Charcot Marie Tooth disorder: Everything you need to know
September is the start of awareness month for Charcot Marie Tooth, a neurological disorder that affects around 23,000 people in the UK.
But what exactly is it? And how do you know if you have it? A charity supporting the disorder hopes that the awareness month will hopefully reach around 20,000 others in the UK who may be struggling with CMT but don’t know they have it.
What is CMT disorder?
Charcot-Marie-Tooth Disease, or CMT, is a group of inherited disorders that affect the peripheral nerves, which are the nerves outside the brain and spinal cord.
There are 90 kinds of CMT and each kind is caused by a different kind of mutation, and more causes are being discovered every year.
Charcot-Marie-Tooth is named after the three scientists who discovered it in 1886: Jean-Martin Charcot, Pierre Marie, and Howard Henry Tooth.
Steadily progressive, it causes muscle weakness in the lower legs and hands. This can lead to problems like hammer toes, restricted mobility, uncontrollable pain. Carrying out tasks needing fine motor skills, such as fastening shoe laces, can become a problem too. However, people with CMT have a reasonable quality of life with normal life expectancy.
CMT disease symptoms
In the most common kinds of CMT, symptoms usually begin before the age of 20 years. They may include:
- Foot deformity (very high arched feet);
- Foot drop (inability to hold foot horizontal);
- “Slapping” gait (feet slap on the floor when walking because of foot drop);
- Loss of muscle in the lower legs, leading to skinny calves;
- Numbness in the feet;
- Difficulty with balance;
- Later, similar symptoms also may appear in the arms and hands.
- CMT almost never affects brain function.
Neurological expert Professor Reilly explains: “CMT has many different characteristics, but commonly there is a loss of muscle and touch sensation, predominantly in the feet and legs, but also in the hands and arms in the advanced stages of the disease. These lead to a range of orthopaedic complications, leading to a variety of mobility and dexterity problems, and sometimes scoliosis.
“CMT does not describe a single disorder, but a group of conditions. It is important to determine exactly what kind of CMT someone has, in order to improve their quality of life and this can only be done once a diagnosis is considered in a patient. Anecdotal evidence from CMT UK tells us this takes much longer than we would like and many people put up with CMT for a long time thinking they are clumsy or have funny feet, suffering in silence when they could be receiving help and support.”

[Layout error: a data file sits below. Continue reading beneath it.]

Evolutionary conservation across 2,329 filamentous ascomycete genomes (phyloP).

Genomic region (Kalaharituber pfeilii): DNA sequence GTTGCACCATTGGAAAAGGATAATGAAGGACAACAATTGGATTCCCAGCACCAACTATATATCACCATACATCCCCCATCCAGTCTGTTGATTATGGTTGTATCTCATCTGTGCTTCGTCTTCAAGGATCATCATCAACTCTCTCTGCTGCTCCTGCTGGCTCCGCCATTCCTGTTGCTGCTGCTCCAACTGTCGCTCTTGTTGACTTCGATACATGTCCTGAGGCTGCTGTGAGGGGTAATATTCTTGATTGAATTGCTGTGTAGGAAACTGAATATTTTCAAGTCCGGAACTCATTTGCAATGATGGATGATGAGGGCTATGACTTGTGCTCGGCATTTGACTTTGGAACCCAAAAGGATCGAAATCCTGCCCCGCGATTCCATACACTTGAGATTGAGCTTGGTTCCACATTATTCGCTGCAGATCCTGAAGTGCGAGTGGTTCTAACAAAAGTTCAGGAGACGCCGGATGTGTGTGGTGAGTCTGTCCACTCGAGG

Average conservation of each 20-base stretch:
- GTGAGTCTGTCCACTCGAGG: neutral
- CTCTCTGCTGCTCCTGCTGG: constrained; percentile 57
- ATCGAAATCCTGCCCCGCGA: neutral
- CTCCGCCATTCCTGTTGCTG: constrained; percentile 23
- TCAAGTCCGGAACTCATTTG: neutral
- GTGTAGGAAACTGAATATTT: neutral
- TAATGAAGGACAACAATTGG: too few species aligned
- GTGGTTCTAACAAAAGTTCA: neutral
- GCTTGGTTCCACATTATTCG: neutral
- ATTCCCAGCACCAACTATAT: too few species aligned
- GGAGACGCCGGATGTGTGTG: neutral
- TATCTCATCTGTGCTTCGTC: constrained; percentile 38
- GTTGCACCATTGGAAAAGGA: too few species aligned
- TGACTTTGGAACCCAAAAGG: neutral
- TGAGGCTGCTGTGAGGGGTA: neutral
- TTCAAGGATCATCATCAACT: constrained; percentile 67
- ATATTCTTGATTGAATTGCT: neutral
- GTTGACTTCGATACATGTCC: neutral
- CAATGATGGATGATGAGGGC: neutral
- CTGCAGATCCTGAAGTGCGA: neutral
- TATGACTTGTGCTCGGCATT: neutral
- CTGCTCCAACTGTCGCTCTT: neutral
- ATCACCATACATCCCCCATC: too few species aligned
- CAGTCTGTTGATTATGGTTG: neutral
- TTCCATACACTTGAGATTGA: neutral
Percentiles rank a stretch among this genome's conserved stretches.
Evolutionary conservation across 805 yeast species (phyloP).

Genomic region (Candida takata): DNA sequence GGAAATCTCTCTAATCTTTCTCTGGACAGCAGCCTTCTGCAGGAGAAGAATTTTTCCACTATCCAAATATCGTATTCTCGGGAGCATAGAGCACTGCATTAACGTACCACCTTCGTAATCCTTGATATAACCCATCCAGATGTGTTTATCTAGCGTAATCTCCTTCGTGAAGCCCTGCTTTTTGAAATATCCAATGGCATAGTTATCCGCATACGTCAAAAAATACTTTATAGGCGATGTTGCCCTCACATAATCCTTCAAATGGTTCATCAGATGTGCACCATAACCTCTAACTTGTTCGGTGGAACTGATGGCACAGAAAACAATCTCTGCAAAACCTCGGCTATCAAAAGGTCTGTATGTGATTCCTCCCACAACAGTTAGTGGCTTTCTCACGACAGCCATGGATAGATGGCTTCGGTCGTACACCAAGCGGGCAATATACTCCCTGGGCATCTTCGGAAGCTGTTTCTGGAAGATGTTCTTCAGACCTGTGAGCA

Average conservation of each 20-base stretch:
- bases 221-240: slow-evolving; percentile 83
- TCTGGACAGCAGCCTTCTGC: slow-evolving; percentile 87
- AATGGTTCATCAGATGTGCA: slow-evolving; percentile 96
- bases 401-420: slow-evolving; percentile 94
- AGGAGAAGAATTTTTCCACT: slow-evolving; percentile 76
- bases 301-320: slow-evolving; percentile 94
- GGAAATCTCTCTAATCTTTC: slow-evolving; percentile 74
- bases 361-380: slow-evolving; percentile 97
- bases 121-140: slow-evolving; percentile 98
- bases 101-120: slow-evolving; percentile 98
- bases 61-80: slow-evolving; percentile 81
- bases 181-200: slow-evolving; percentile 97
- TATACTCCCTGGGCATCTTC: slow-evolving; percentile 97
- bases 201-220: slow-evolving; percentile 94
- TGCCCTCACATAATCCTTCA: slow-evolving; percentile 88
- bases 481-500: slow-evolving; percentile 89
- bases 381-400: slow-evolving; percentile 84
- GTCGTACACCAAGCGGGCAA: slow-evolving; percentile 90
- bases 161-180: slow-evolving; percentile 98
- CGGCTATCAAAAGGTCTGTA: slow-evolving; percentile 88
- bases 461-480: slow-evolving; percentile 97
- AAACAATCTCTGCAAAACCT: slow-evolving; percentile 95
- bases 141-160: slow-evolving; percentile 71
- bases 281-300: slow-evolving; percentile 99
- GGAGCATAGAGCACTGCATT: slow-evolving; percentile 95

Professor Mary Reilly, estimates around 23,000 people in the UK have CMT, which can cause uncontrollable pain, chronic fatigue, unstable ankles, balance problems and falls.
CMT UK, however, is aware of only 3,000 people with CMT and is keen to find the others so it can offer advice on how to manage the condition as well as support with benefits, jobs and family issues. In addition, the charity says while CMT is currently incurable, early, accurate diagnosis can improve the lives of those with the condition as it can be managed more effectively and proper genetic counselling can be received so the risks to the next generation can be learned.
See your GP if you think you may be developing symptoms of CMT. If your GP suspects CMT, they’ll refer you to a neurologist (a doctor who specialises in treating conditions of the nervous system) for further tests to confirm the diagnosis.
Supporting people with CMT
CMT UK’s chief operating officer, Karen Butcher said: “We want to support people with CMT, who could be trying to deal with the condition on their own. There will be several reasons for this; their symptoms may be very slight so they think they’re just clumsy or tired all the time, it could be they are in denial, they may have been misdiagnosed with something else or they simply don’t want any support – that’s fine too. Finally, they may not know they have CMT or what symptoms to look for so our aim this month is to tell people all about CMT and encourage them to seek medical help from their GP, as well as support from us if they want it.
“We know what they’re going through and the challenges they face, so we can answer their questions, put them in touch with other people and families with CMT and tell them where they can get practical support and advice.”
Charcot Marie Tooth treatment
There is no cure for CMT, but physical therapy, occupational therapy, braces and other orthopedic devices, and even orthopedic surgery can help individuals cope with the disabling symptoms of the disease. In addition, pain-killing drugs can be prescribed for individuals who have severe pain.
The type of treatment provided and how often it will be needed depends on the severity of the symptoms. Because CMT is a progressive disease, periodic assessments are necessary to adjust treatments to any changes in symptoms.
To find out more visit www.cmt.org.uk Charcot Marie Tooth Syndrome
Online in Sept 2016 – http://www.thefuss.co.uk/charcot-marie-tooth-disorder/